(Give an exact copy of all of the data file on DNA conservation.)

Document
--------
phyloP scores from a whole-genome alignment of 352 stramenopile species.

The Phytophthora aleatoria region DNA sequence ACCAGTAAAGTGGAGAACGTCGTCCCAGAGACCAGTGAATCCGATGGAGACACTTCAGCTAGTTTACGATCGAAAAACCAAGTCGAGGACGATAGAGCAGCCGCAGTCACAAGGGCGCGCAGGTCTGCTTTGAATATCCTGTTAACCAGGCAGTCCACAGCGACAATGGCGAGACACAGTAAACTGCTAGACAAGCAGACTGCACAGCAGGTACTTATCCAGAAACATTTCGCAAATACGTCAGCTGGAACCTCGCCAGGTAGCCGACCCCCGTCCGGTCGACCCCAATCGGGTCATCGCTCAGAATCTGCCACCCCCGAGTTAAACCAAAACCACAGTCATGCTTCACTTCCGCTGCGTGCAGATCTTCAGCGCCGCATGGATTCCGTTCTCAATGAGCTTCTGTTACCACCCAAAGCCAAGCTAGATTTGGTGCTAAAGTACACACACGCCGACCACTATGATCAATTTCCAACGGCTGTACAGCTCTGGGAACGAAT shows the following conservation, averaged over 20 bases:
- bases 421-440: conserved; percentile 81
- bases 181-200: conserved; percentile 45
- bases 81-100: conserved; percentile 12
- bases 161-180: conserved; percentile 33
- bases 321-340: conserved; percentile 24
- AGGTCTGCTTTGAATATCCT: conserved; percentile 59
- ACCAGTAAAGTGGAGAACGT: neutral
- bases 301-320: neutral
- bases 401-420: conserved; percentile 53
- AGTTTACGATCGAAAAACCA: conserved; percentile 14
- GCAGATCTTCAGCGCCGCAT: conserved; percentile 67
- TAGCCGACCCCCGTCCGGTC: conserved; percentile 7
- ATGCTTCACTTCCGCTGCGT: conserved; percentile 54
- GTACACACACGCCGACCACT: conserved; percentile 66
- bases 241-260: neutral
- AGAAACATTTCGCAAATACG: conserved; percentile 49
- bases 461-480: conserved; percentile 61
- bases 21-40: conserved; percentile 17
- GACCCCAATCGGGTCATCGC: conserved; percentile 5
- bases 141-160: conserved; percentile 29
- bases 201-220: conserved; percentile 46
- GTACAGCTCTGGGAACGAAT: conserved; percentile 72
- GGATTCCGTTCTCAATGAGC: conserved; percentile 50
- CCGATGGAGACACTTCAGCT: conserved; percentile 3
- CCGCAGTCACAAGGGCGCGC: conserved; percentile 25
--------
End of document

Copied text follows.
phyloP scores from a whole-genome alignment of 352 stramenopile species.

The Phytophthora aleatoria region DNA sequence ACCAGTAAAGTGGAGAACGTCGTCCCAGAGACCAGTGAATCCGATGGAGACACTTCAGCTAGTTTACGATCGAAAAACCAAGTCGAGGACGATAGAGCAGCCGCAGTCACAAGGGCGCGCAGGTCTGCTTTGAATATCCTGTTAACCAGGCAGTCCACAGCGACAATGGCGAGACACAGTAAACTGCTAGACAAGCAGACTGCACAGCAGGTACTTATCCAGAAACATTTCGCAAATACGTCAGCTGGAACCTCGCCAGGTAGCCGACCCCCGTCCGGTCGACCCCAATCGGGTCATCGCTCAGAATCTGCCACCCCCGAGTTAAACCAAAACCACAGTCATGCTTCACTTCCGCTGCGTGCAGATCTTCAGCGCCGCATGGATTCCGTTCTCAATGAGCTTCTGTTACCACCCAAAGCCAAGCTAGATTTGGTGCTAAAGTACACACACGCCGACCACTATGATCAATTTCCAACGGCTGTACAGCTCTGGGAACGAAT shows the following conservation, averaged over 20 bases:
- bases 421-440: conserved; percentile 81
- bases 181-200: conserved; percentile 45
- bases 81-100: conserved; percentile 12
- bases 161-180: conserved; percentile 33
- bases 321-340: conserved; percentile 24
- AGGTCTGCTTTGAATATCCT: conserved; percentile 59
- ACCAGTAAAGTGGAGAACGT: neutral
- bases 301-320: neutral
- bases 401-420: conserved; percentile 53
- AGTTTACGATCGAAAAACCA: conserved; percentile 14
- GCAGATCTTCAGCGCCGCAT: conserved; percentile 67
- TAGCCGACCCCCGTCCGGTC: conserved; percentile 7
- ATGCTTCACTTCCGCTGCGT: conserved; percentile 54
- GTACACACACGCCGACCACT: conserved; percentile 66
- bases 241-260: neutral
- AGAAACATTTCGCAAATACG: conserved; percentile 49
- bases 461-480: conserved; percentile 61
- bases 21-40: conserved; percentile 17
- GACCCCAATCGGGTCATCGC: conserved; percentile 5
- bases 141-160: conserved; percentile 29
- bases 201-220: conserved; percentile 46
- GTACAGCTCTGGGAACGAAT: conserved; percentile 72
- GGATTCCGTTCTCAATGAGC: conserved; percentile 50
- CCGATGGAGACACTTCAGCT: conserved; percentile 3
- CCGCAGTCACAAGGGCGCGC: conserved; percentile 25